As the UK Government announces "a new approach to net zero" the Scottish Government is preparing to publish its Heat in Buildings Bill and is currently consulting on the reform of Energy Performance Certificates (EPCs) in Scotland. The consultation is largely a technical one dealing with the metrics used to create an EPC but the end result of the consultation and a new form of EPC will matter to those involved in dealing with properties.

The consultation on reform of EPCs

A regular criticism of EPCs is that their metrics oversimplify energy efficiency considerations and do not adequately classify certain matters, such as a property's fabric efficiency, in their ratings.

This issue is prevalent with rural and older properties, whose features may not always fit into the parameters of the current metrics and may therefore receive an EPC rating that does not accurately capture the property's energy performance.

Given the wide acknowledgement of these and other issues, the Scottish Government is undertaking to reform EPCs and is consulting on matters such as the metrics to be used going forward and the scaling of some of those metrics.

The following set of headline metrics are proposed for the reformed domestic EPCs:

  • Fabric Rating – the efficiency of the building fabric;
  • Cost Rating – running cost per year; and
  • Heating System Type – whether zero direct emissions or not, and the efficiency of the system.

It is also proposed to add the following metrics to reformed domestic EPCs:

  • Emissions Rating – rating based on carbon dioxide equivalent emissions per square metre; and
  • Energy Use Indicator – the total amount of energy used per year.

These are not intended to be used as headline metrics but to provide further useful information in relation to the property .

The consultation also asks about the scaling for the proposed new Fabric Rating metric, i.e. how to assign bands from A – G.

The linking of the cut-off for band C in the Fabric Rating to the cut-off for band C in the current EPC metrics is being considered to ensure consistency between the two but the consultation acknowledges that the two bands could be set independently of one another. If they were to be set independently, the consultation notes there would be no clear link between band C of the current and new metrics, which is the basis of policy commitments – presumably referencing the minimum energy standards mentioned below.

Why do new EPCs matter?

An EPC must be provided when a residential property is sold or let to a new tenant. EPCs are beginning to have more of an impact on the marketability of properties and will play a central role in the application of any minimum energy efficiency standards (MEES).

Currently, MEES do not apply to residential properties, whether rented or owned in Scotland. However, as part of the Scottish Government's 'Heat in Buildings Strategy: Achieving Net Zero Emissions in Scotland's Buildings', it was proposed that from 2025 all private rented sector properties require to reach a minimum standard equivalent to EPC rating C at the change of tenancy and all remaining properties in the private rented sector reach this standard by 2028. Minimum energy standards were also proposed for owner occupied homes and households in fuel poverty, which we discuss in our prior article. The timescales for such measures may change but all should become clearer when the Scottish Government publishes its draft legislation which is promised for later this year.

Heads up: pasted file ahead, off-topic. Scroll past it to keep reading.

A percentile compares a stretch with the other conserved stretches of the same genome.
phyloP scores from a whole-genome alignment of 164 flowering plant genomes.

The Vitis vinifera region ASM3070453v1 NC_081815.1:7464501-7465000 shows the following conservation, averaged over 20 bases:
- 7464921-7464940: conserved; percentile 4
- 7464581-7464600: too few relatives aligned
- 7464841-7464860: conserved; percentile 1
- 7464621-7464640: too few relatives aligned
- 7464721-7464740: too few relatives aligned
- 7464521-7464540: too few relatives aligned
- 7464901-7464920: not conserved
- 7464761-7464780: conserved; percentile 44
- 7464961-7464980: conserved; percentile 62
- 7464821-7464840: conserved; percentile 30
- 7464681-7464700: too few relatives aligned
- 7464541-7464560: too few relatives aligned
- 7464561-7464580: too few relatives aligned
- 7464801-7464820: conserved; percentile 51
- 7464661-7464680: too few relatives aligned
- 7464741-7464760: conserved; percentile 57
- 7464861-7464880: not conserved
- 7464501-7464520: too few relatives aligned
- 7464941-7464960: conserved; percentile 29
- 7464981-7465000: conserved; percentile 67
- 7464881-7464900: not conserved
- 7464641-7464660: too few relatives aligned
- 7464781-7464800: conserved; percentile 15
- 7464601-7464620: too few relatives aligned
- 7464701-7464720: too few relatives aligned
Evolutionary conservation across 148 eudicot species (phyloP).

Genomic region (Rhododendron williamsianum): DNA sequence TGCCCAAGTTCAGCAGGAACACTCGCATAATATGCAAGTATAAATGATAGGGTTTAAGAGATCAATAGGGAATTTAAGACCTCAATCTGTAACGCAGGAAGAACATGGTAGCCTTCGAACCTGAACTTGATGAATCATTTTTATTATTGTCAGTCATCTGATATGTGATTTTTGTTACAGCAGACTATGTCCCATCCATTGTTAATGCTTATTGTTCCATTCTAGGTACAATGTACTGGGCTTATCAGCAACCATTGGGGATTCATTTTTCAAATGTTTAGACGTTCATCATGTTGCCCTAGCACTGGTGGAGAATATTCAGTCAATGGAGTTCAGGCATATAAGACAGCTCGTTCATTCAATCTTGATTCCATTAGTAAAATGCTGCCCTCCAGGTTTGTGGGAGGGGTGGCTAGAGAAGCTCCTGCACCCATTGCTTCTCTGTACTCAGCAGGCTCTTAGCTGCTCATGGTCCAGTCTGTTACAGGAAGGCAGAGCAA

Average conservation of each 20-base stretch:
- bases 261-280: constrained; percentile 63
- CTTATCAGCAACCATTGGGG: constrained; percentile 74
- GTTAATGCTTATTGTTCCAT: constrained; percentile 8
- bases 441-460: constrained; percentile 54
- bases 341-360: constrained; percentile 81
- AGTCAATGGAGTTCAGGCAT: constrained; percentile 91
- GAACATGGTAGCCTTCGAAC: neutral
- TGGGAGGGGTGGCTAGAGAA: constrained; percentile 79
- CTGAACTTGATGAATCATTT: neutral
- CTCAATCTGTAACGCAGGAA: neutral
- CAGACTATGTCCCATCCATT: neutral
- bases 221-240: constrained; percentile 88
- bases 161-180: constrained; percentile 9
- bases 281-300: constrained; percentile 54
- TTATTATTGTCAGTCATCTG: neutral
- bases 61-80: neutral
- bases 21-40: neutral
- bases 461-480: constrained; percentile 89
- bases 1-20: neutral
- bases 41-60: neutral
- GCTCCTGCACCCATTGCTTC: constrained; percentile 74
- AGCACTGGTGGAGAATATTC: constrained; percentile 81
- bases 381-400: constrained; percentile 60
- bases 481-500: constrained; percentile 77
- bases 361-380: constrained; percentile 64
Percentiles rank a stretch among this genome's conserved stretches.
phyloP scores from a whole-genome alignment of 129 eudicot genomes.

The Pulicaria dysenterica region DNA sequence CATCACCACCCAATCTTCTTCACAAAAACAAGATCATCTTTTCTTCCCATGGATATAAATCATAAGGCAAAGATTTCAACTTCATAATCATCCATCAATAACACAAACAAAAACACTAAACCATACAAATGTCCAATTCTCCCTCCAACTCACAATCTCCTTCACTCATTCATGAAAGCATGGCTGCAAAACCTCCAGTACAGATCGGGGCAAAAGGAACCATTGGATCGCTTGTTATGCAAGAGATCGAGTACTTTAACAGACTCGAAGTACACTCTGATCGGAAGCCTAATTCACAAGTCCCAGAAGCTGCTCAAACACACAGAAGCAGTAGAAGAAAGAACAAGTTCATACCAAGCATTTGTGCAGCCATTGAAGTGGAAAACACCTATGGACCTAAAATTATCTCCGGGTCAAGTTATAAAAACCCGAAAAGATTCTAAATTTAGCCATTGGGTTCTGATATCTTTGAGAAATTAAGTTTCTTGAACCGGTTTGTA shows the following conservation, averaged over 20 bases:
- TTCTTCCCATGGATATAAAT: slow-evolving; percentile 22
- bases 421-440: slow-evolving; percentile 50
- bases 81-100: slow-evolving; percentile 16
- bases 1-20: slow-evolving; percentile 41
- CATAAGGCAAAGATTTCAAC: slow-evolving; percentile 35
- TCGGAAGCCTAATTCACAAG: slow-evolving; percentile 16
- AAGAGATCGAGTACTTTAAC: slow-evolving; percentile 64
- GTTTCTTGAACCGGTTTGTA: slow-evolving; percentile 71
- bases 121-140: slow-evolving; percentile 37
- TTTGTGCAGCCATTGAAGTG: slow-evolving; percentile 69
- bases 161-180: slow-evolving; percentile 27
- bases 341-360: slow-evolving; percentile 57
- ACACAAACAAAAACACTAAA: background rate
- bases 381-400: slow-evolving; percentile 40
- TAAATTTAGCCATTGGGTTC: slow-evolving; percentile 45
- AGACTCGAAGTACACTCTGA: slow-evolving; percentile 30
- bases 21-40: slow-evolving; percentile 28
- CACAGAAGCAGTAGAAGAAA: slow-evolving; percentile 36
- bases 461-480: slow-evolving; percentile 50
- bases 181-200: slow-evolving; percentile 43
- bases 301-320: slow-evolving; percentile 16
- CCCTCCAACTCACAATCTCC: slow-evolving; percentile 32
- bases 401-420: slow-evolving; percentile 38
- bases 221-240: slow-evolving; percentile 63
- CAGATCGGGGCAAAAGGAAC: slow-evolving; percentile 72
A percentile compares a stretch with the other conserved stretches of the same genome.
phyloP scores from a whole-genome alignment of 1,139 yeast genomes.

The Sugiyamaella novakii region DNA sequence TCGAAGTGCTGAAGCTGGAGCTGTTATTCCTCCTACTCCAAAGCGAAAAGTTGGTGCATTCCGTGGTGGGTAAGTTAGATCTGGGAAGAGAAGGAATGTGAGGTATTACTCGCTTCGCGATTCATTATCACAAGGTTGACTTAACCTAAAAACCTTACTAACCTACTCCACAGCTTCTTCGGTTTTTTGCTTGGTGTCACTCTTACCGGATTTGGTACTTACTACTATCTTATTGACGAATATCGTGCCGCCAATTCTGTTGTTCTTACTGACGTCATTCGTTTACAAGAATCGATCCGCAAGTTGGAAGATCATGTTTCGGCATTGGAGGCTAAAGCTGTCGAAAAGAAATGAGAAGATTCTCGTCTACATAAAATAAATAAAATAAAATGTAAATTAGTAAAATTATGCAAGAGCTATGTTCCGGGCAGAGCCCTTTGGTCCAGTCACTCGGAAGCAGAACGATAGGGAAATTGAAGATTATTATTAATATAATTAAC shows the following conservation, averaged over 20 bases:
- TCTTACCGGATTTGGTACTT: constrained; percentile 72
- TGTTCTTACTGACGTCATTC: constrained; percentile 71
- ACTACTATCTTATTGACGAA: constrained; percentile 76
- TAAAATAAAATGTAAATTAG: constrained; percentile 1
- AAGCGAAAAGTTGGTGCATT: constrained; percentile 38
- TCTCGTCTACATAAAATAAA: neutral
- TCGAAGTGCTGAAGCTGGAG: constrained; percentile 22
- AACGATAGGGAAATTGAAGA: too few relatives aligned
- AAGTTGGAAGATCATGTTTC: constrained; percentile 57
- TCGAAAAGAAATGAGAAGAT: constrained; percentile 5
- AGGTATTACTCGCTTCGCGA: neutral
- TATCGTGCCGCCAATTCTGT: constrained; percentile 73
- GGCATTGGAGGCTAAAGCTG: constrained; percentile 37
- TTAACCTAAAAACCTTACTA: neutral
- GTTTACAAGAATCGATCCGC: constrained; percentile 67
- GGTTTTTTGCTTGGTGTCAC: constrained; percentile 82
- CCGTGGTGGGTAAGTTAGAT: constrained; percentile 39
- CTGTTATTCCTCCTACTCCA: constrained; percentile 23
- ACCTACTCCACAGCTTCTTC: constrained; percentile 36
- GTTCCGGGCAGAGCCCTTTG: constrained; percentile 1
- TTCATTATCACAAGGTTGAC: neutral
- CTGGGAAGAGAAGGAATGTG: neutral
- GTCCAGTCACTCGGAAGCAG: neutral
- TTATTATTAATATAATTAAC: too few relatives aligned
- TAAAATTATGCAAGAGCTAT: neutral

Where it is not technically feasible or cost-effective to achieve the equivalent to EPC rating C in a private rented sector property, the Scottish Government has proposed that a minimum level of fabric efficiency (meaning the effectiveness of a property at retaining heat) through improvements to the walls, roof, floor and windows, as recommended in the EPC, would apply instead. This may be of particular relevance to many rural and older properties, depending on their current condition and the costs and technical limitations of any improvements. More detailed guidance from the Scottish Government is required as to when such cases would apply, but this may not be forthcoming until after the results of the EPC consultation and the corresponding reforms have been finalised.

When will the new EPCs arrive?

Following the consultation, the Scottish Government intends to introduce revised Energy Performance of Buildings (Scotland) Regulations to the Scottish Parliament this winter, with reformed EPCs coming into force shortly afterward. The idea behind this timing is that the reformed EPCs, with updated metrics, would be in place in advance of wider Heat in Buildings regulations, which are planned for 2025.

That being said, there is some uncertainty regarding the launch date of the reformed EPCs, as the Scottish Government has also indicated that they will review the UK Government’s timeline for development of an updated Standard Assessment Procedures (SAP) 11, which is the methodology used to calculate the information displayed on domestic EPCs, which may provide a more appropriate point to introduce the reformed EPC. SAP 11 is currently planned to be launched in 2025.

With all this in mind, it remains to be seen how the results of this consultation, and any subsequent regulations, will impact the minimum EPC rating proposed to come into force from 2025.

The Energy Performance Certificate Reform Consultation is open to the public and closes on 10 October 2023.

We recently wrote a similar article in the bricks and mortar section of The Times 


Matthew Lyon